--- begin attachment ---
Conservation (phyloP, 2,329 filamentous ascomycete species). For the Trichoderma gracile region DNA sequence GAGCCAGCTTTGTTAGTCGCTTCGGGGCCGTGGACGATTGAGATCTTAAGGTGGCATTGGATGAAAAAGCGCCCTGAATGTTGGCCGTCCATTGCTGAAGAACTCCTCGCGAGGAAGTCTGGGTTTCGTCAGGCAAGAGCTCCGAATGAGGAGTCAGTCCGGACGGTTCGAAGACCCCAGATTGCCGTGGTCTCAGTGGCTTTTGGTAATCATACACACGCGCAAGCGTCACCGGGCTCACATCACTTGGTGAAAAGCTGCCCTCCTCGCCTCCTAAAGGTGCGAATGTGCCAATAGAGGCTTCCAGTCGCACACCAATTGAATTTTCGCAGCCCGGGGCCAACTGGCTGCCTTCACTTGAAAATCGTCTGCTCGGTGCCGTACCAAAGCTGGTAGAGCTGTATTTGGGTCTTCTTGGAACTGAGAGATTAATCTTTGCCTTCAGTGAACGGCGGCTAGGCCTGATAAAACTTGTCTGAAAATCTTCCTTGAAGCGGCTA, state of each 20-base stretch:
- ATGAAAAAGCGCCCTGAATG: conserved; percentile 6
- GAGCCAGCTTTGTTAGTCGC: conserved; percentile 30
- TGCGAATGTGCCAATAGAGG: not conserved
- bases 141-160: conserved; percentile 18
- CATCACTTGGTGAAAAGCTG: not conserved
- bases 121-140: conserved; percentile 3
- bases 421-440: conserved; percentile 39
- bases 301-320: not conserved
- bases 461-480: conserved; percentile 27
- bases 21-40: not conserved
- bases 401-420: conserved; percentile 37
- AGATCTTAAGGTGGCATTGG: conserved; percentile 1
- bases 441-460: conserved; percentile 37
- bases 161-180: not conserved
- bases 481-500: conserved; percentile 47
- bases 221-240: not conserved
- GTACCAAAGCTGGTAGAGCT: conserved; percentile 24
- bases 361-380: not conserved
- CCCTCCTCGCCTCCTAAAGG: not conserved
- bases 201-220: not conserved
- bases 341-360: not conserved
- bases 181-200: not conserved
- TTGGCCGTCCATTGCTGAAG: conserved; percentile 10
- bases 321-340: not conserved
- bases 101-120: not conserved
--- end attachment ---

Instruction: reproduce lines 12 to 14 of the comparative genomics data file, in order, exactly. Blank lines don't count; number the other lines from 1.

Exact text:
- bases 401-420: conserved; percentile 37
- AGATCTTAAGGTGGCATTGG: conserved; percentile 1
- bases 441-460: conserved; percentile 37